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Former Rivian executive claims gender discrimination in new lawsuit ahead of IPO

Blue Rivian R1T
Emily Bollinger
/
WGLT
Rivian is making its electric trucks, vans, and SUVs in Normal, where it already employs more than 3,300 people. It’s rapidly become the third-largest employer in McLean County.

A former Rivian executive claims in a new lawsuit that she experienced gender discrimination and a “toxic bro culture” during her short tenure with the company.

The lawsuit, filed Thursday in California, comes on the eve of Rivian’s initial public offering that could happen as soon as next week. The timing of the lawsuit also restricts Rivian’s ability to respond publicly, due to a “quiet period” that companies must abide by before an IPO. Rivian on Friday declined to comment for that reason.

The executive is Laura Schwab, the former vice president of sales and marketing, who was recruited to join Rivian in November 2020. Schwab alleges her boss, Rivian’s chief commercial and growth officer, helped stoke a “discriminatory, hostile environment,” claims the lawsuit.

Schwab contends she was fired two days after reporting her concerns to human resources last month. Rivian told her it was part of a reorganization as the company moved into an “operational phase,” the lawsuit states. Schwab claims she was the only person eliminated in that reorganization.

“Her termination has damaged her previously unblemished track record and reputation in the automotive industry, and the emotional impact is severe,” the lawsuit reads. “Rivian’s unlawful conduct also cost (Schwab) millions of dollars in unvested equity on the eve of the company’s IPO.”

Schwab’s lawsuit alludes to operational issues within the company that WGLT not been able to independently verify. Schwab, who previously worked for Jaguar Land Rover and Aston Martin Lagonda for the Americas, alleges Rivian has a “dearth of operational automotive experience.”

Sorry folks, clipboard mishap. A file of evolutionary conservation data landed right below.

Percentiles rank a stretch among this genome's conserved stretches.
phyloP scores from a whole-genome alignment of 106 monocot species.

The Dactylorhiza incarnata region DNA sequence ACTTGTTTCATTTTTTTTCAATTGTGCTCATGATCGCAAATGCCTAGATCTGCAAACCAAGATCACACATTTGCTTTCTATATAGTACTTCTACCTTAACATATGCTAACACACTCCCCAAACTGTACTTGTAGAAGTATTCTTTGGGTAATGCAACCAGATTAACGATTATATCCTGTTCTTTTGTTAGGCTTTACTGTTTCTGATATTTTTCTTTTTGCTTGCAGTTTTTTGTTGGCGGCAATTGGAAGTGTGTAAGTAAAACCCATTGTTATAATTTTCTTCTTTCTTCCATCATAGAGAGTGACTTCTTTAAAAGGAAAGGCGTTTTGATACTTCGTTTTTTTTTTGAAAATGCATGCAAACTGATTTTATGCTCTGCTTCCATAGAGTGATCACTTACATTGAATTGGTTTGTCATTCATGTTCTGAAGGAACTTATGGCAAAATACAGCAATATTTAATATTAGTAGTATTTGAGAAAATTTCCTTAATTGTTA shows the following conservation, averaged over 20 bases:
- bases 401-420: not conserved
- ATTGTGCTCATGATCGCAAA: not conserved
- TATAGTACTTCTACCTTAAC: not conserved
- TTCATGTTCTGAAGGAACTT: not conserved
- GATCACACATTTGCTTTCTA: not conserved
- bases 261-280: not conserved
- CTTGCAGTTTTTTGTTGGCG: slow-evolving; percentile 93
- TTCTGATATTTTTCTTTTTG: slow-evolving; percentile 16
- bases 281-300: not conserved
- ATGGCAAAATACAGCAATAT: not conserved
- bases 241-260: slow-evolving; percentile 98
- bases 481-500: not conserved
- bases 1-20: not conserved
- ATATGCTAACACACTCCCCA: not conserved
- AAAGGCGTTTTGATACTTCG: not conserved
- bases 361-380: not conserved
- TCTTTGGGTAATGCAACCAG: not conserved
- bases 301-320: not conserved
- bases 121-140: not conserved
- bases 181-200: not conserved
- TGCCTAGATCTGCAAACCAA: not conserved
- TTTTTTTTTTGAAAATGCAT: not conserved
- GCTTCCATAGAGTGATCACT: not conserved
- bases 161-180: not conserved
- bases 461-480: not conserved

Schwab said she raised the following concerns:

  • Rivian’s vehicles were underpriced, and that each sale would result in a loss to the company. Schwab claims her boss later agreed that they would need to raise the vehicle prices after the IPO.
  • Schwab said the manufacturing process was unrefined, and as a result she recommended they make their first deliveries to employees. She said her boss dismissed that advice, though it was later adopted. (Rivian has confirmed that almost all of its first truck deliveries have gone to employees.)
  • Schwab said she was ignored when she raised concerns about the use of an expensive third-party vendor to run Rivian’s test drive events.

Schwab claims she and at least one other female executive were excluded from meetings where important decisions were made, and that Rivian founder and CEO RJ Scaringe relies on a “small group of men to make decisions.” Schwab contends her boss canceled their regular 1-on-1 meetings in September and October, though he continued to meet with his male direct reports.

“This pattern of excluding female executives from the most important strategy and business operations meetings is one of the most revealing and also impactful types of gender discrimination experienced by senior executive women,” the lawsuit reads.

Rivian’s top leadership and board of directors do include several women. Rivian’s chief financial officer is Claire McDonough, who joined the company in January after working at JPMorgan Chase. The board of directors includes Karen Boone, Rose Marcario, and Pamela Thomas-Graham, all with extensive business leadership experience in many sectors.

This is not the only pending lawsuit facing Rivian. Tesla sued Rivian in 2020, alleging it poached employees and trade secrets. Rivian says the claims are meritless. Rivian also is fighting a lawsuit from the Illinois Auto Dealers Association that is trying to stop it from selling directly to consumers. The Illinois attorney general has sided with Rivian in that dispute.

Rivian is making its electric trucks, vans, and SUVs in Normal, where it already employs more than 3,300 people. It’s rapidly become the third-largest employer in McLean County.

The lawsuit was first reported Thursday by The Wall Street Journal.

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